The Cost of Using Old Desktop Computers

As a business, you are concerned about the true cost of ownership of equipment along with the productivity that technology can bring to your organization. One of the things I notice, being in an MSP, is that many business owners and CFO’s do not really think about the less-tangible costs that businesses often encounter. These include things like the cost of lost revenue due to inefficiency, the impact of company reputation during downtime, and the cost of keeping aging equipment. There are many others but today I wanted to focus on quantifying the true cost of keeping old equipment. 

Take, for example, the following 2 desktop computers. The HP ProDesk 400 G1 which was released in February of 2015 and the HP ProDesk 400 G5 which was released in July of 2018. These are the same exact make and model aside from the generation. Below is a breakdown of the specifications:

  1. ProDesk 400 G1
    1. CPU: Intel Core i5-4690
    2. Storage: 500Gb, 7200RPM SATA 6.0Gb/s 3.5″ HDD
    3. Memory: DDR3 non-ecc 1600MT/s
  2. ProDesk 400 G5
    1. CPU: Intel Core i5-8600
    2. Storage: 256Gb, SATA Three Layer Cell 2.5″ SSD
    3. Memory: DDR4-2666

CPU Performance

If we look at the benchmark scores we can see that the newer CPU performed about 66% better than the older CPU. 

Source: PassMark 

Storage Performance

If we look at performance comparisons of traditional rotary HDDs vs that of Solid State Drives (SSDs) we can see an overwhelming performance difference that some pegged as up to 5x faster. Below is a chart showing the performance differences between a Seagate HDD and a Samsung SSD:

Source: PCWorld

The result was a dramatic increase in boot times and read/write operations. This article states that the time it took the machine to start-up went from 63 seconds to 23 seconds or 63% faster. One independent blogger noted a 5x performance increase after installing an SSD (and also noted a staggering 25x performance increase in using the new M.2 SSD drives)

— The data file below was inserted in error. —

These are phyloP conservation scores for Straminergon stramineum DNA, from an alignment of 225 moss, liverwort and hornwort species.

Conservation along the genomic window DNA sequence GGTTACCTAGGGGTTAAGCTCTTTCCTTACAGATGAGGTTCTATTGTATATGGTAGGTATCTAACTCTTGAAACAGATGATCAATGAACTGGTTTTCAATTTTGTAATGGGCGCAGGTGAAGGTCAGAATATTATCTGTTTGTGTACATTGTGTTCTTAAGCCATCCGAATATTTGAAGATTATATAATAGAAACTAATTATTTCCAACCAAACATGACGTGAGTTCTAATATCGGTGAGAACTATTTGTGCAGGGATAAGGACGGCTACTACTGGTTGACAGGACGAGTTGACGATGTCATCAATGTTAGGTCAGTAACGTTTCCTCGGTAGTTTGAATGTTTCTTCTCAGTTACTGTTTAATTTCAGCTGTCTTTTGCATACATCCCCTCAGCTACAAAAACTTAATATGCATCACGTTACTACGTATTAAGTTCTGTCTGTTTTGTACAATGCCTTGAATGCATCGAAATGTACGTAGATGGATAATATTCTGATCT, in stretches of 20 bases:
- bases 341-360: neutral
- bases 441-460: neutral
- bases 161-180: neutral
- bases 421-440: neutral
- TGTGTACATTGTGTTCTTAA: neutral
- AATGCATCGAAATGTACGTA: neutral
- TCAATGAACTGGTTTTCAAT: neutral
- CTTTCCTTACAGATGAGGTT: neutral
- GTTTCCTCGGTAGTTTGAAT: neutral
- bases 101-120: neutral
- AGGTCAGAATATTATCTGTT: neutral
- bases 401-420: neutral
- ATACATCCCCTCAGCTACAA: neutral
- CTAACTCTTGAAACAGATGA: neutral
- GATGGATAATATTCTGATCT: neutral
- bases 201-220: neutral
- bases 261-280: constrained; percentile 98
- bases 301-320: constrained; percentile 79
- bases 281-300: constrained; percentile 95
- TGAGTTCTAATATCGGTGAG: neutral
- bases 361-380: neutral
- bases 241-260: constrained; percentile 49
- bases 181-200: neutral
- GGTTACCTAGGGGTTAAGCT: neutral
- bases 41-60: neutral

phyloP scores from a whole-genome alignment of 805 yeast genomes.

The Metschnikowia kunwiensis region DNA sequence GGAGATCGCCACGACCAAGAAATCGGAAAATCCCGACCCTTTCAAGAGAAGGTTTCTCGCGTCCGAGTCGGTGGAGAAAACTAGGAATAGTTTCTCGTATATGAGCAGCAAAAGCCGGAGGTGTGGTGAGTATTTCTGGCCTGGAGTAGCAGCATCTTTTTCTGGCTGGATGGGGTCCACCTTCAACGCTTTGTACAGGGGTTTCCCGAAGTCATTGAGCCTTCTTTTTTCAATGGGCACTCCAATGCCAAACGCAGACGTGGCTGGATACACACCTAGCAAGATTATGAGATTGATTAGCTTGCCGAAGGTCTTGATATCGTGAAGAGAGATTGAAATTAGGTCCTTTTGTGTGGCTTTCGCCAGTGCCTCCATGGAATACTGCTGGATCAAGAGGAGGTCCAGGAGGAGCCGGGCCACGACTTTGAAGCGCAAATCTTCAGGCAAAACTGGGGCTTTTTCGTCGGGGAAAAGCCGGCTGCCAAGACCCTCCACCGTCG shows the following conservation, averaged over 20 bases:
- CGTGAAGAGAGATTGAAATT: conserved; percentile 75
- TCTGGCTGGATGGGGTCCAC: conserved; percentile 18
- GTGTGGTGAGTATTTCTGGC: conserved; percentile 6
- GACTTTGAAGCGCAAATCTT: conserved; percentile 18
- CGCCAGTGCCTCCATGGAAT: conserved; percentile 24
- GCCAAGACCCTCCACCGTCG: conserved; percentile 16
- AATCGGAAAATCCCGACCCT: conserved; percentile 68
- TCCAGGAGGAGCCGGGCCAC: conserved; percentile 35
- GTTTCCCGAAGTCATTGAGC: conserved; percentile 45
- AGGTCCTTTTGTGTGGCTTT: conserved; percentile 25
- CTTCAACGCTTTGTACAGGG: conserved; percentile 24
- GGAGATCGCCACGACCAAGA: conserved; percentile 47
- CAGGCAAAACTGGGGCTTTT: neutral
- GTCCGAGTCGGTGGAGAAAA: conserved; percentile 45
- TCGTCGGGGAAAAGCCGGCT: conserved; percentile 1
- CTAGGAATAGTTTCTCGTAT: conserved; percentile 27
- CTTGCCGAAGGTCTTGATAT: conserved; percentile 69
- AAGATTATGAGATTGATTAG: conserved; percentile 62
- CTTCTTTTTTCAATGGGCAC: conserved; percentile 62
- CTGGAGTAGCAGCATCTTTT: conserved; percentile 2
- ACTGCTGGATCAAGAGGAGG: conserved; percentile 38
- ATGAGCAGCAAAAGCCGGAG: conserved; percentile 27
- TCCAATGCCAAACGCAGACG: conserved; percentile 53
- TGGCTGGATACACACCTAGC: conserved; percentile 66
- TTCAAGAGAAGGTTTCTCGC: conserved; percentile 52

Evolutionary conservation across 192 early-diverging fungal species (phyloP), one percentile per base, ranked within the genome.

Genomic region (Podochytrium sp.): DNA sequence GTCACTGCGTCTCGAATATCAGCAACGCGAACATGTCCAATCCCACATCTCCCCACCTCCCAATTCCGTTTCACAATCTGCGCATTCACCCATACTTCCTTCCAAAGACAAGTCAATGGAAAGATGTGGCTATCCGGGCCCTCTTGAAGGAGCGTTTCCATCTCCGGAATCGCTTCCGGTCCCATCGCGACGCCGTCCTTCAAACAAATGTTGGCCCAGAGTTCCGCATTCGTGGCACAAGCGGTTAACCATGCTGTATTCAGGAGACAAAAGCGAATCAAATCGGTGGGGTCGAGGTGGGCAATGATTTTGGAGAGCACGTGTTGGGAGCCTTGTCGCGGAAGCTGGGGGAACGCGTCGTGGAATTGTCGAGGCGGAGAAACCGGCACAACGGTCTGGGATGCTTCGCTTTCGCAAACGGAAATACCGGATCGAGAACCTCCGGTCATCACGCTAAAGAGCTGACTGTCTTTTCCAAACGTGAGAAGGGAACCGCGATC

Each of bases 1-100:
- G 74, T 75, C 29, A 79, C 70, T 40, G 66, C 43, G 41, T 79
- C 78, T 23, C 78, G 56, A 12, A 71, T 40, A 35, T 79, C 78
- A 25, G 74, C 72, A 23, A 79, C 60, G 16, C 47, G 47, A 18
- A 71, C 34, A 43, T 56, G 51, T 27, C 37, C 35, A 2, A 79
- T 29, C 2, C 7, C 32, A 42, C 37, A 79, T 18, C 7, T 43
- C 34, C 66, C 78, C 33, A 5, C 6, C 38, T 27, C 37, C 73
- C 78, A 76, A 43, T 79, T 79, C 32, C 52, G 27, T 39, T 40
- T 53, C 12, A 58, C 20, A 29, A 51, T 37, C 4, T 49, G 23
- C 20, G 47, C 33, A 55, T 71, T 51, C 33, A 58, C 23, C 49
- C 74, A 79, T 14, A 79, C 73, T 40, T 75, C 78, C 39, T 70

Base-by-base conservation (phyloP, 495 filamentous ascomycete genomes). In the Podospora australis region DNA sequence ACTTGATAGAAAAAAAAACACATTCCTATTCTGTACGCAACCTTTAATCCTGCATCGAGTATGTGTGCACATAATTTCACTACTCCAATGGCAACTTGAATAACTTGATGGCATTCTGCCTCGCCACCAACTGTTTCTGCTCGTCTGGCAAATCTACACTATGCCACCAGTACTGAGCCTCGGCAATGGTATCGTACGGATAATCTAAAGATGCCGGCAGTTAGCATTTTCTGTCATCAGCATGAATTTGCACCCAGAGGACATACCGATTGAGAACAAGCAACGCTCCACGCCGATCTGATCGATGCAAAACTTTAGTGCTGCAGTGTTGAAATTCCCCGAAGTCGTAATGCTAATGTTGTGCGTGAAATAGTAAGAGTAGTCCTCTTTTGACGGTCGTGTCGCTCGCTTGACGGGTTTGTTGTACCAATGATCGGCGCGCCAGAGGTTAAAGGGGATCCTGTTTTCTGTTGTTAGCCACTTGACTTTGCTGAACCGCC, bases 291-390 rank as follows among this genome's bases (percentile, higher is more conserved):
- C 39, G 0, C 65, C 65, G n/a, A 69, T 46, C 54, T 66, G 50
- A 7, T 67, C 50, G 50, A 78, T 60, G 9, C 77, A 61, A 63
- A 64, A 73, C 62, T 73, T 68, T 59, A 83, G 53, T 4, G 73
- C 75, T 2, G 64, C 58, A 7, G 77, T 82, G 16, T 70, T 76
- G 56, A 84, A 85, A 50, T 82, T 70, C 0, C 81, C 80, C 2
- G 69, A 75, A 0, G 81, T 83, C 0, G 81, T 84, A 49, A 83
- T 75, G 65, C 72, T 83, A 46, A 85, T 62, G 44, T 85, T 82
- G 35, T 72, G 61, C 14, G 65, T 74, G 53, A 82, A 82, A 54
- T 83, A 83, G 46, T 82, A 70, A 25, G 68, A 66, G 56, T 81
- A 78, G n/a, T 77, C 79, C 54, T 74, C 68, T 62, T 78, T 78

Memory Performance

Finally, when looking at memory performance we can compare the older DDR3 to the newer DDR4. While the actual memory platform is not as important as the amount of memory it is worth discussing here as well. Right off the bat DDR4 has transfer rates up to 2666MT/s compared to DDR3’s 1600MT/s data rate. 


Again, these differences equate to about 66% more performance from the newer DDR4 memory vs the DDR3. The really crazy part is that many of these components have inner-workings which allow for greater performance capabilities. A good example of this is memory and CPU working together – the faster the memory can provide the data to the CPU the faster your computer will complete the process. 

Quantifying the Inefficiency of Old Computers

Based on this data we can safely say that a 3 year old desktop computer runs about 65% slower than a desktop purchased today with comparable specifications (ie. nothing customized, off-the-shelf specs). 

What does this cost a business? 

Efficiency is calculated by dividing the output by the input.

E = (Output / Input)

If Jane can process (roughly) $80,000 in orders per day on her old PC how much more revenue is the company losing due to inefficiency (assuming her order processing is directly related to the performance of her PC). 

E = ($80,000 / 8 Hours) = $10,000/hour or about $166.67 per minute. 

If Jane had a new machine which we have shown is about 65% faster, Jane would be able to process more orders and bring in more revenue for the company in the same amount of time. 65% of $80,000 is $52,000 so Jane would be processing $16,500/hour or about $275 per minute. This means that the company has a potential to make $52,000 more per workday. This is an example of the cost of inefficiency and one of the many less-tangible business costs that MSPs try to help fix.

That said, there is also a cumulative effect that these various areas have on a business that further drive revenue and increase employee efficiency.